Results of a randomized trial published in The New England Journal of Medicine suggest that including azithromycin in a mass drug administration, or MDA, to prevent malaria did not reduce mortality or hospitalizations among children aged 5 years and younger. However, azithromycin modestly reduced the burden of infectious diseases like respiratory and gastrointestinal infections.
The researchers noted that mass administration of azithromycin “has been a highly effective approach to trachoma control,” leading to “reductions in the incidences of skin, gastrointestinal and respiratory infections.” However, Daniel Chandramohan, PhD, professor of public health at the London School of Hygiene & Tropical Medicine, told Infectious Diseases in Children these most recent results suggest that adding azithromycin to antimalarial agents is not warranted as a child survival strategy in areas of Africa where seasonal malaria chemoprevention is provided.
In the study, almost 20,000 children aged 3 to 59 months received either azithromycin or placebo alongside the antimalarial drugs sulfadoxine-pyrimethamine and amodiaquine. The drugs were administered during 3 malaria transmission seasons in Burkina Faso and Mali. According to the researchers 9,735 children received azithromycin and 9,843 received placebo.
In the intention-to-treat analysis, the overall number of deaths and hospital admissions were comparable between the azithromycin and placebo groups — 250 vs. 238 (events per 1,000 child-years at risk = 24.8 vs. 23.5; incidence risk ratio [IRR] = 1.1; 95% CI, 0.88-1.3).
However, when azithromycin was added to malaria chemoprevention, children experienced a reduced disease burden, including gastrointestinal infections (1,647 vs. 1,985 episodes; IRR = 0.85; 95% CI, 0.79-0.91), upper respiratory tract infections (4,893 vs. 5,763 episodes; IRR = 0.85; 95% CI, 0.81-0.9) and nonmalarial febrile illness (1,122 vs. 1,424 episodes; IRR = 0.79; 95% CI, 0.73-0.87).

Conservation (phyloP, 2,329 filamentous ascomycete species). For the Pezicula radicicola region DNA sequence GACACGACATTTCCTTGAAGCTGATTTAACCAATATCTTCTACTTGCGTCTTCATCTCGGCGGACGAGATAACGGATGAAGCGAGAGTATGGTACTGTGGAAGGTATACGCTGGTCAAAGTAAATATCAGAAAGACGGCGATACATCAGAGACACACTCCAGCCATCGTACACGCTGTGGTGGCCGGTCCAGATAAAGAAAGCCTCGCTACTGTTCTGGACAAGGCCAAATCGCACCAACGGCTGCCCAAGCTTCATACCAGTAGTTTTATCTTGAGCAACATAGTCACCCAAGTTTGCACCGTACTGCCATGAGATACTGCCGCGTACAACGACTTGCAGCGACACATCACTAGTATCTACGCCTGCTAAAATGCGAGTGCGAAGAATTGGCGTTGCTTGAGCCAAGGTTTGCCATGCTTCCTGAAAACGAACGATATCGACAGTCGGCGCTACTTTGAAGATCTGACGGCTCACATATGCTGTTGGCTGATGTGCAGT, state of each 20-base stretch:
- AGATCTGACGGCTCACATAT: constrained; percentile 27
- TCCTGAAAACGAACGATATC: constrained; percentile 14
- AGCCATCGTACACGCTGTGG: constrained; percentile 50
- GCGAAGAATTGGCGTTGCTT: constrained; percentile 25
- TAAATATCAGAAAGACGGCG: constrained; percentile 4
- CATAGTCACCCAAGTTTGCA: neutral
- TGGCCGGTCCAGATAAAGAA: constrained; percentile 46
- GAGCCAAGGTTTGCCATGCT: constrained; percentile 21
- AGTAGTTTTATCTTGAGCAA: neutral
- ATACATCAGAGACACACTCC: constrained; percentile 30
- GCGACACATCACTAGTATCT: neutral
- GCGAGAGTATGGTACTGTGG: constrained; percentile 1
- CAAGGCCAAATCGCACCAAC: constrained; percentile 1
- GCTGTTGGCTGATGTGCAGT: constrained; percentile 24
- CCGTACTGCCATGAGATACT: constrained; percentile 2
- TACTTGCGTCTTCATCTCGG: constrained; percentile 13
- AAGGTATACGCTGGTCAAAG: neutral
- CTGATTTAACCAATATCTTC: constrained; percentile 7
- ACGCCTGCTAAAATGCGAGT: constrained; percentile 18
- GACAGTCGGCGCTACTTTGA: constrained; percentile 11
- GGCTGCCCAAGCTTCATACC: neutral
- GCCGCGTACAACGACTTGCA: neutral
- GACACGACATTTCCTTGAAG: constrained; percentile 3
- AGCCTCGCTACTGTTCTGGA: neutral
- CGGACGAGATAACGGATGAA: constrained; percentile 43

The researchers said the prevalence of malaria parasitemia and the incidence of adverse events was similar in the two groups.
Chandramohan and colleagues noted that their findings contrast with those from the MORDOR (Mortality Reduction after Oral Azithromycin) trial, which was conducted in sub-Saharan Africa. MORDOR showed that azithromycin given to children aged younger than 5 years twice a year for 2 years was associated with a 13.5% (95% CI, 6.7-19.8) reduction in overall all-cause mortality compared with placebo. The researchers noted that children who were assigned to azithromycin in the latest trial had even greater exposure to the drug — four courses a year for up to 3 years — so the effect on mortality should be at least equal to that seen in MORDOR, “but this was not the case,” they said.
“In malaria-endemic areas where seasonal malaria chemoprevention with sulphadoxine-pyrimethamine and amodiaquine is implemented, adding azithromycin should not be recommended,” Chandramohan said. “Although it reduces morbidity related to some infections by a modest amount, this needs to be balanced against the risks of enhancing resistance to this valuable antibiotic.”
WHO’s Guidelines Development Group is currently meeting to determine whether azithromycin should be added to MDAs. A spokesman told Infectious Diseases in Children that they expect to come to a decision soon. – by Katherine Bortz
Chandramohan D, et al. N Engl J Med. 2019;doi:10.1056/NEJMoa1811400.
Keenan JD, et al. N Engl J Med. 2018;doi:10.1056/NEJMoa1715474.
Disclosures: Chandramohan reports no relevant financial disclosures. Please see the study for a list of all other authors’ relevant financial disclosures.